The Renewable Energy Era will rank alongside the Information Age and the Industrial Revolution as one of the great milestones in human history. Like those before, this latest revolution will proceed one battle at a time.
Some may wonder, for instance, whether conflict is inevitable between U.S. utilities and rooftop solar advocates. Both face huge challenges they perceive as coming from the other. One example is the rising debate over the policy of “net metering,” especially where solar is widespread, but even in states with less than one percent solar penetration. Utilities argue that rising solar adoption will cause technical problems to the grid and unfairly shift infrastructure costs to non-solar ratepayers. Solar stakeholders counter that the true societal benefits of solar energy far outweigh the costs for the entire ratepayer group by contributing to cleaner air, better public health, greater local employment, higher tax revenues, and other benefits traditionally excluded from the analysis.
While the U.S. seems mired in debate over distributed generation, mature solar markets like Germany and Japan are solving grid-integration issues and overcoming limitations associated with renewable energy. These countries are investing to commercialize energy storage solutions. Global companies like Kyocera, BMW, Bosch and Panasonic are also focusing R&D on energy storage technologies, and the list of new companies entering the storage space keeps growing. It’s only a matter of time before a cost-effective solar energy storage technology is deployed ubiquitously in our homes and neighborhoods.
It should therefore be no surprise that Japan and Germany — which spearheaded the rapid reduction in solar PV prices, beginning in the 1990s — are now making energy storage viable for residential, commercial and large-scale use. It is actually ironic to see two nations that welcome government participation in the marketplace working so hard to decentralize their electricity supply by encouraging private homeowners and business owners to participate in the market. In terms of cost and development, energy storage technology seems to be where solar PV was about five years ago.
Incentive programs keep emerging to mitigate today’s relatively high cost of storage. In May 2013, Germany began subsidizing up to 30% of the cost of storage batteries to accompany PV generation systems. Japan also recently began its first subsidy program for solar storage using lithium-ion batteries. Japan’s program covers two-thirds of the cost of qualifying systems, up to $10,000 for individuals and $1 million for commercial users, to meet peak power demand by storing daytime-generated solar energy for night-time use. These programs in two of the world’s largest markets will help reduce the price of lithium-ion batteries, and subsequently enable wider deployment of this promising technology.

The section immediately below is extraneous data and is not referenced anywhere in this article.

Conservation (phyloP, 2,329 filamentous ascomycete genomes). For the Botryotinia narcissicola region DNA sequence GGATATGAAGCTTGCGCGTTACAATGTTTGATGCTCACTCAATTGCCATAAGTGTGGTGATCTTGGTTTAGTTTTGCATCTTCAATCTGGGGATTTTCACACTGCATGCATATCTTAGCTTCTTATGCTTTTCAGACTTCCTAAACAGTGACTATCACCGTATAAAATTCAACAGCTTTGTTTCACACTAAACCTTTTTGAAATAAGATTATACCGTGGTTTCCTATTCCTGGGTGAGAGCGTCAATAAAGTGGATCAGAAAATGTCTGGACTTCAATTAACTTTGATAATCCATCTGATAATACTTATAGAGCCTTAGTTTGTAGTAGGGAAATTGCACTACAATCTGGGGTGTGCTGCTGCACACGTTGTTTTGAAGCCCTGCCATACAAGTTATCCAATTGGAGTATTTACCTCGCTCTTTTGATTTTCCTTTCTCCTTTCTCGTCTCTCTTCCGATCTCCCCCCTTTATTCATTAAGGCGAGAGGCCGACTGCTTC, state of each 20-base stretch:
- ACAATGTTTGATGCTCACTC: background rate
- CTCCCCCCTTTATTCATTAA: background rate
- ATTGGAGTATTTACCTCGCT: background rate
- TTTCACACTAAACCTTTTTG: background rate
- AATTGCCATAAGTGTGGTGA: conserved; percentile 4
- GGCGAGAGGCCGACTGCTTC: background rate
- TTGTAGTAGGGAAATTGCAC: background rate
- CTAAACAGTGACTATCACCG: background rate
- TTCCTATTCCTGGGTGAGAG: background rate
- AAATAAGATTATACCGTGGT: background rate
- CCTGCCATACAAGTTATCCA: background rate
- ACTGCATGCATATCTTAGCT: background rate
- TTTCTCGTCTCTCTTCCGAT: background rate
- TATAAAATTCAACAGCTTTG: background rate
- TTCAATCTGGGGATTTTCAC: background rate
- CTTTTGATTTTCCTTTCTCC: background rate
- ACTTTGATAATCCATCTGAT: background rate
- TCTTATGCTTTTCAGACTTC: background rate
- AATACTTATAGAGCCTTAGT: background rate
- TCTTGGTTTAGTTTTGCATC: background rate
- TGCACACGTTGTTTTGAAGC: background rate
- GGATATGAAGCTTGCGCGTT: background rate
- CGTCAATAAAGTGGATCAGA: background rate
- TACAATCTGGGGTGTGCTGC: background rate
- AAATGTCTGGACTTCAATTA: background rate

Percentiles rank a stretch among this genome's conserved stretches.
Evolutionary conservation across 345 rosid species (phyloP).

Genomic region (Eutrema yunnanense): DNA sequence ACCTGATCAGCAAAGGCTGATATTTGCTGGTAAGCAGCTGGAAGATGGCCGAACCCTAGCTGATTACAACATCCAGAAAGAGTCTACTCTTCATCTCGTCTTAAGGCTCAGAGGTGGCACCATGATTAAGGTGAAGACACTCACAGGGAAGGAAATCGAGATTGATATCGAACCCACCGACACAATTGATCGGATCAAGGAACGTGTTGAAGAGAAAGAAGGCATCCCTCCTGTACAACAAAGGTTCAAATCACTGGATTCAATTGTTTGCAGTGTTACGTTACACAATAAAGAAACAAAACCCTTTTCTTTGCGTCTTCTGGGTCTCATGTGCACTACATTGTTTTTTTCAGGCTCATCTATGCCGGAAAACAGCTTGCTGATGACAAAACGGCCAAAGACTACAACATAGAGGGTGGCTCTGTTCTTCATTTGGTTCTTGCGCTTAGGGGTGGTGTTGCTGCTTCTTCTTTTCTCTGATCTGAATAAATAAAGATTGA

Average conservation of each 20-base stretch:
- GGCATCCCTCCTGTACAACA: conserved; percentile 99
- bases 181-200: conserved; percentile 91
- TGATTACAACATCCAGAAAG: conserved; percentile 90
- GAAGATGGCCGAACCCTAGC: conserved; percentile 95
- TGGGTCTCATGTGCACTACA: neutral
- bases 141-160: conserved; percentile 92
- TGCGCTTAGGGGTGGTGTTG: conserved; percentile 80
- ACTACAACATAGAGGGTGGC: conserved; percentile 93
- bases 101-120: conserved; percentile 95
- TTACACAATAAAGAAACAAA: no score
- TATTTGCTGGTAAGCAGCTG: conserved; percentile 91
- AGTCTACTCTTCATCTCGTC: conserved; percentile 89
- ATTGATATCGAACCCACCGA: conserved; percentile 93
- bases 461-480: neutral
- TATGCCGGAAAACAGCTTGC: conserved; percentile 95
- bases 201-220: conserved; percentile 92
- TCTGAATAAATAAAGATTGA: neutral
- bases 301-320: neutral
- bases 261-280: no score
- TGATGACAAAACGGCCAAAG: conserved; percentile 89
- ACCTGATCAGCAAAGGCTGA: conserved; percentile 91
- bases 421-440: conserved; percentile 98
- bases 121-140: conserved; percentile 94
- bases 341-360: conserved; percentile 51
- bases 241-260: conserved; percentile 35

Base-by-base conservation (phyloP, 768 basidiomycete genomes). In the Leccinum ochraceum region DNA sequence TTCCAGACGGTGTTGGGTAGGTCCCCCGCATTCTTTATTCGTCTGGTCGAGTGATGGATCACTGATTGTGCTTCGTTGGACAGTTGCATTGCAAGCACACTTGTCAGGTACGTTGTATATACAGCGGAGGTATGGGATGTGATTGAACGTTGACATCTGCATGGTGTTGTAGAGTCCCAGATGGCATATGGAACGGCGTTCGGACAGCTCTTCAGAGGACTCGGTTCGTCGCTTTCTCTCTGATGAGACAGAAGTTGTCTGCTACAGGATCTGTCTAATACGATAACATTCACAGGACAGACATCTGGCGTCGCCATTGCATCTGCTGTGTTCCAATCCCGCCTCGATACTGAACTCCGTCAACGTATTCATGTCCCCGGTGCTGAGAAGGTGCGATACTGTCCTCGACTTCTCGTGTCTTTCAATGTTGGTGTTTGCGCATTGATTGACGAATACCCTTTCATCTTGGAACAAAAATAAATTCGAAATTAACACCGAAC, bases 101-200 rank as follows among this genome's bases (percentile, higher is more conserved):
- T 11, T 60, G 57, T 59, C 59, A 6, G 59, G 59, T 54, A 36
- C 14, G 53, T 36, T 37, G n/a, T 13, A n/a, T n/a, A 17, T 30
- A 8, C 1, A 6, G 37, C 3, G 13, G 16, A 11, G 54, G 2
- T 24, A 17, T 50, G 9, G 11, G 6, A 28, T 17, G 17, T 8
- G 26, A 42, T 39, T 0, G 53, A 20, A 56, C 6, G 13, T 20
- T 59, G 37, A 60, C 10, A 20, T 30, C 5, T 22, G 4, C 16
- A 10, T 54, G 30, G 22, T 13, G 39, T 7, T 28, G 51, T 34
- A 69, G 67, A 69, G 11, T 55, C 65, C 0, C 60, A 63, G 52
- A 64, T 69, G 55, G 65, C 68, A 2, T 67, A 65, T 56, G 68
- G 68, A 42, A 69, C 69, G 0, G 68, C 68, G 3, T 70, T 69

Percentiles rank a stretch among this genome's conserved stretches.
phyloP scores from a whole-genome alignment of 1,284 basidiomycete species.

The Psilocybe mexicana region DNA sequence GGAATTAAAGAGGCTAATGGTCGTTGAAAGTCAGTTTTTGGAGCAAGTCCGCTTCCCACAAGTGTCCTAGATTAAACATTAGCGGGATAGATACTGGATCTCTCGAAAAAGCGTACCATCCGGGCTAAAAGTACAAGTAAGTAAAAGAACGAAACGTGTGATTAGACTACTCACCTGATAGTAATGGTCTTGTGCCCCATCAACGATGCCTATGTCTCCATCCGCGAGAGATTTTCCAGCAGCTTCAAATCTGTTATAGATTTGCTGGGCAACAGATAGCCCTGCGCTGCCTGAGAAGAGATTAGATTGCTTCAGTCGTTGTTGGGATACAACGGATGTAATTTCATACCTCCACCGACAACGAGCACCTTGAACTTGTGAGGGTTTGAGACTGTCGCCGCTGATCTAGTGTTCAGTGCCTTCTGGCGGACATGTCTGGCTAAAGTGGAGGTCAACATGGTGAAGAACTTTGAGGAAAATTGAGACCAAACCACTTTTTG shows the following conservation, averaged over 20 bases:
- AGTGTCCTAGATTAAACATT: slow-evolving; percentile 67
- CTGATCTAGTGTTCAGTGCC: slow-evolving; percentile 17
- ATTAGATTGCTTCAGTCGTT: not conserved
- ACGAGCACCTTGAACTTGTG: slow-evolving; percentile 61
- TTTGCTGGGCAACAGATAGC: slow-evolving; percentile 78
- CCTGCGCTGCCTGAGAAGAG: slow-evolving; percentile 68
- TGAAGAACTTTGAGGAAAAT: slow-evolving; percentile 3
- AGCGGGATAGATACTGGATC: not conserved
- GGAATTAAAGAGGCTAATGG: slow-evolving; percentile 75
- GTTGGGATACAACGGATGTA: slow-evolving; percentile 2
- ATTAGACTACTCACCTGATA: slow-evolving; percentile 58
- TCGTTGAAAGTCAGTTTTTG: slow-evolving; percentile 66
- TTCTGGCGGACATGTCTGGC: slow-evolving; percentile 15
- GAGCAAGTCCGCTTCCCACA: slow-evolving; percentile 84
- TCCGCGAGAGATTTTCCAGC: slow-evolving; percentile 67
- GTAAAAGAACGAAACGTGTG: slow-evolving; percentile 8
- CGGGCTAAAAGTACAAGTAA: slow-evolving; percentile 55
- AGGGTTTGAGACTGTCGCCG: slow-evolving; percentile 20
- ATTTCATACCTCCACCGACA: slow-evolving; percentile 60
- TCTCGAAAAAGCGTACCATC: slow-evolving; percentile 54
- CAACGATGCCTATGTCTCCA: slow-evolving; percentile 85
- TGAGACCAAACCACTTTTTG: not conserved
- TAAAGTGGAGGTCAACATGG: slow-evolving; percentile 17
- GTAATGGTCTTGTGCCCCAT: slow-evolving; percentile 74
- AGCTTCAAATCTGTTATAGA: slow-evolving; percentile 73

Japan began its PV incentive program in 1994; Germany ramped up solar capacity in 2000 with its innovative feed-in-tariff (FiT) program. The result has been a very competitive market and huge price reductions for installed PV. Energy storage could follow the same path, with Japan and Germany both working in similar ways to reduce costs. In addition, a growing electric vehicle market promises to help make storage-coupled PV cost-effective in record time.
While Europe and Asia support renewable policies and storage, we cannot ignore that utilities and policymakers there are likewise challenged to find political and economic solutions acceptable to utilities, consumers, and the renewables industry. Perhaps we should study their solutions, as California did in the early years of PV adoption. California adapted the Japanese model of upfront rebates for small PV projects, and the German FiT model of paying solar customers based on their actual power production (in kWh) for larger systems. Variations of these two efforts led to America’s most successful PV incentive program to date: the California Solar Initiative.
We now need to look at policies and business models that will allow utilities and the renewables industry to thrive under a new set of assumptions — decentralized electricity using energy-storage technology.
Make no mistake — energy storage is a global reality today, and is only getting cheaper, both on the customer side of the meter and in large-scale generation. We can ignore it and hope it goes away, or embrace it as an opportunity to reduce our carbon footprint, encourage innovation and allow more local investment in the growing solar market. Doing this will require utilities, regulatory commissions and elected officials to work together with the renewables industry. We can expand clean energy locally by accepting utility companies as partners in the technology and in the market alike. We can make this work. The bottom line is this: We have challenges, but our common goals are greater. We can find a solution for every challenge if we look honestly for a win-win outcome.
The opinions expressed in this article are solely those of the author, Cecilia Aguillon. Cecilia is director of market development and government policy for Kyocera Solar, Inc., recognized as a world-leading supplier of solar electric energy products since 1975.